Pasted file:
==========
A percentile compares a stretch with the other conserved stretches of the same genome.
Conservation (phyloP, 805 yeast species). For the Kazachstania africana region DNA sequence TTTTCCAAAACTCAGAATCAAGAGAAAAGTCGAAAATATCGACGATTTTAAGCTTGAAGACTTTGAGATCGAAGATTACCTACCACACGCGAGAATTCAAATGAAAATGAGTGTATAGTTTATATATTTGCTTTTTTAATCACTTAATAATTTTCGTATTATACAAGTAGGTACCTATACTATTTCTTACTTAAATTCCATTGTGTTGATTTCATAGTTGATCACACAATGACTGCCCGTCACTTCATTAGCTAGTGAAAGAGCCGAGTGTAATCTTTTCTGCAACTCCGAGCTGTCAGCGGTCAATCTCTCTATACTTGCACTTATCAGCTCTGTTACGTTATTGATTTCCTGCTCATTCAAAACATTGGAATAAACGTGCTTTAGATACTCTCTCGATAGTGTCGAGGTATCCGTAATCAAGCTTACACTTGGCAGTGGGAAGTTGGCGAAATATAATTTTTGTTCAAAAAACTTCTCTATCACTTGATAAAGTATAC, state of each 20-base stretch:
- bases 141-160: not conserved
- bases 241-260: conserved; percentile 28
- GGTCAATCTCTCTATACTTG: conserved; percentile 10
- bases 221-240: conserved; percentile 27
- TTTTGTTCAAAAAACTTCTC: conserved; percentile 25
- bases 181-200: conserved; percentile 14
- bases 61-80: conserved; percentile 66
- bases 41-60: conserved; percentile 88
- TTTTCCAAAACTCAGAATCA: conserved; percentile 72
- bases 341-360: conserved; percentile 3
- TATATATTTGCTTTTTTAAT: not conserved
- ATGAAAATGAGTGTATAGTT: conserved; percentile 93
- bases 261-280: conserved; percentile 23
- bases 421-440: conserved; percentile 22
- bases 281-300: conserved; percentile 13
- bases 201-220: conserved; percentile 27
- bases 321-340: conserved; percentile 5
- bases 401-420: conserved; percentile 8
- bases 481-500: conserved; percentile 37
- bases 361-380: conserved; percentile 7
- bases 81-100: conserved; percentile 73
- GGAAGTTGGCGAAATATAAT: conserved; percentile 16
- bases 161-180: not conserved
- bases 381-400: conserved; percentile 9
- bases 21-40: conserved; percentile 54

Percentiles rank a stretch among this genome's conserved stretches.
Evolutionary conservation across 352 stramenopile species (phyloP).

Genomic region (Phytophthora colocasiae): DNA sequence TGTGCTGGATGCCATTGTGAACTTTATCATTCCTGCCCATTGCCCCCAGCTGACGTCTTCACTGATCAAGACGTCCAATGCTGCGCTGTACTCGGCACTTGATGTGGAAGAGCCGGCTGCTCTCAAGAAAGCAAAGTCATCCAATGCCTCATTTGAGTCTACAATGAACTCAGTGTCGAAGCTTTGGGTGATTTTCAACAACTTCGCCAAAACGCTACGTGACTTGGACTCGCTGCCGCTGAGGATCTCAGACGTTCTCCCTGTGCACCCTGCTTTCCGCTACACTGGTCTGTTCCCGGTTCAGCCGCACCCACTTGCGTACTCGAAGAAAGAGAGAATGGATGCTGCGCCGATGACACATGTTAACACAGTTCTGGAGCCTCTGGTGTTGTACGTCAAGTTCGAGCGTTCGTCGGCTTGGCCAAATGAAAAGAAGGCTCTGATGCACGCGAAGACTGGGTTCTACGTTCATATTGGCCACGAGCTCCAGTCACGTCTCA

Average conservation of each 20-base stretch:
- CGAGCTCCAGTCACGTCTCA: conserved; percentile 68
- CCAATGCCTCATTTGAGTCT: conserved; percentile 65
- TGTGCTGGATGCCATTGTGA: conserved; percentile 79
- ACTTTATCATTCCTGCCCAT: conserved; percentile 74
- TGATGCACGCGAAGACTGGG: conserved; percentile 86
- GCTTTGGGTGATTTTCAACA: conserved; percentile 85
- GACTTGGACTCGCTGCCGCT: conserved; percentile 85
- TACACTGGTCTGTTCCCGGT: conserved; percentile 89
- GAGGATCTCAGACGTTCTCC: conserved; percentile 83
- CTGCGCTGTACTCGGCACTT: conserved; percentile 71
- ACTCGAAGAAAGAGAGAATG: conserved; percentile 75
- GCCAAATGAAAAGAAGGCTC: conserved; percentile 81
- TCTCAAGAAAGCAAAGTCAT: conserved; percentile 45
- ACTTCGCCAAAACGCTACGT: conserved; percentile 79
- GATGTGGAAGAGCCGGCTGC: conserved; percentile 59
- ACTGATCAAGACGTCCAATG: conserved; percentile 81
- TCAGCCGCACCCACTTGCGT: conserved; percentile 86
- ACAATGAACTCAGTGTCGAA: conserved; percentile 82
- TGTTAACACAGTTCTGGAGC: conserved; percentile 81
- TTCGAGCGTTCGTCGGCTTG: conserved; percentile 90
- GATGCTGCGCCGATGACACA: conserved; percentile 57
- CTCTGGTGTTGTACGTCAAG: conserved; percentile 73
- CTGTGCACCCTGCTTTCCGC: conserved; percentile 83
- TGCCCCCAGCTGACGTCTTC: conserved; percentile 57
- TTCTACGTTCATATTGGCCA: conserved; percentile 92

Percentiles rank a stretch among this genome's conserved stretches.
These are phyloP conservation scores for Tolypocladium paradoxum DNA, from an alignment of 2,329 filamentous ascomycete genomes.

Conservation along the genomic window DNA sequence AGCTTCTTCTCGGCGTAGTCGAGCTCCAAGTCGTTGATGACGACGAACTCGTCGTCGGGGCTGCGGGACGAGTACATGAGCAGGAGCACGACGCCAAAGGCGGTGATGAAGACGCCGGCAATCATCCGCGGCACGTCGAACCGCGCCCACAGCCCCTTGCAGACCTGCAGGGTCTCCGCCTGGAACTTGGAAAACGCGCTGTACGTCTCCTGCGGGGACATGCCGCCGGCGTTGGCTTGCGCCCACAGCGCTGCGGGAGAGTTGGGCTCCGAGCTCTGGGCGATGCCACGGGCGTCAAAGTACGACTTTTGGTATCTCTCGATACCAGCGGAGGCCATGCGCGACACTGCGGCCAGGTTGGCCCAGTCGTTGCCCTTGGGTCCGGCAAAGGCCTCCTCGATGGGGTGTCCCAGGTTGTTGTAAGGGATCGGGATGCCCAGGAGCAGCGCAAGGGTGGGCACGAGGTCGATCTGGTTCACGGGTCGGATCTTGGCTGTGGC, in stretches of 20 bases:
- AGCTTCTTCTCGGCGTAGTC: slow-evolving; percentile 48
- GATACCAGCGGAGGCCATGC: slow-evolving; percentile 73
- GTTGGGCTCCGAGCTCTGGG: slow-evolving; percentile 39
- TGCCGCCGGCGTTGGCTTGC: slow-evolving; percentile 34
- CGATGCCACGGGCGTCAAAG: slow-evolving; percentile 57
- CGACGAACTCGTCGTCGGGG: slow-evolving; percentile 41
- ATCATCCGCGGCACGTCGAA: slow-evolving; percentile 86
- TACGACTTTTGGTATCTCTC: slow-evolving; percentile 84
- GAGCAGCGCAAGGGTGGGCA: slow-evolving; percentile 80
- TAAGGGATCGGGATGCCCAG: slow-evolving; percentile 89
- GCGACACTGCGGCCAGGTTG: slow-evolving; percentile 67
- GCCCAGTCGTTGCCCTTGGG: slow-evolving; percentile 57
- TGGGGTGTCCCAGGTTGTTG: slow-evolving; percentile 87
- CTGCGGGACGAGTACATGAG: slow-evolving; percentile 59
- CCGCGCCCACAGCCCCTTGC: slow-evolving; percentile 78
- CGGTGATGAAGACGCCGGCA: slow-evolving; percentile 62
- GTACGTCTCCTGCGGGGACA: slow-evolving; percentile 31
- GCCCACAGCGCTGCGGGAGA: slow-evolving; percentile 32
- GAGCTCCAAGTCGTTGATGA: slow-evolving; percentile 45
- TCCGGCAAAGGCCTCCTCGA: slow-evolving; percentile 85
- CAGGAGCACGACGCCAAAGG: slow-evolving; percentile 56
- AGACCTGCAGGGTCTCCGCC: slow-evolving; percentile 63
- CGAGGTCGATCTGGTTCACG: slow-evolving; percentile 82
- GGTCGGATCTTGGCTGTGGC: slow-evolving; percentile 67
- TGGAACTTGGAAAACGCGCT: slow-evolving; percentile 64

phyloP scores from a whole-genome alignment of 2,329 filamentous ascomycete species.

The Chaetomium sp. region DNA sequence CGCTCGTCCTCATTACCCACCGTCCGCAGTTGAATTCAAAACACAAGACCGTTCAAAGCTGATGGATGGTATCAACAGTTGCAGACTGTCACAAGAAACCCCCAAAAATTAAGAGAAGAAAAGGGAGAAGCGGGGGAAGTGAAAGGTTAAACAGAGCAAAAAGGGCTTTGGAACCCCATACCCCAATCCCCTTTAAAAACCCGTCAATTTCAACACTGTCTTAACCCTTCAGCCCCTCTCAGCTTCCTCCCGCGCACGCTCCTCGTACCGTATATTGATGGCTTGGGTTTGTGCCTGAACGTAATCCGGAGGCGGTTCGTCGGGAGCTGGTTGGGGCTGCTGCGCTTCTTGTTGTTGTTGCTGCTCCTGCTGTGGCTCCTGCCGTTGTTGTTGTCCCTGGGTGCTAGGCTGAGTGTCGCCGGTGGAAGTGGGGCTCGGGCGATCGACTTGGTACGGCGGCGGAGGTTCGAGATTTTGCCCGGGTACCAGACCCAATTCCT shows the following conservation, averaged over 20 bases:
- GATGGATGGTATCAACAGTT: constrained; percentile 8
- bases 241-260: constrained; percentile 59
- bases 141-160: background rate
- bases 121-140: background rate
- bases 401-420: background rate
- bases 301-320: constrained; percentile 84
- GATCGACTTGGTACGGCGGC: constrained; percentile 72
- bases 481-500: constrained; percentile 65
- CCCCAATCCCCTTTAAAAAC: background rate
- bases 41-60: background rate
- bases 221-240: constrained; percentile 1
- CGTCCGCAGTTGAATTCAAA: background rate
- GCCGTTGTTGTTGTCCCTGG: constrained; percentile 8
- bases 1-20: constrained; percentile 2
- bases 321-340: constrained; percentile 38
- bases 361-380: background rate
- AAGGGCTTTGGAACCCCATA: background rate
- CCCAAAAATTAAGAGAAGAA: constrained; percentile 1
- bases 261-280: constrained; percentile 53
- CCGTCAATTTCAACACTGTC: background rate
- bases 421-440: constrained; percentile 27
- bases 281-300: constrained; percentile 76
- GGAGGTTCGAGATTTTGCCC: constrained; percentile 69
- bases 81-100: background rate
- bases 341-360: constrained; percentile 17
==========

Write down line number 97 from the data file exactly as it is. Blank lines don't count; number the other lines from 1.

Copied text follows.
- bases 221-240: constrained; percentile 1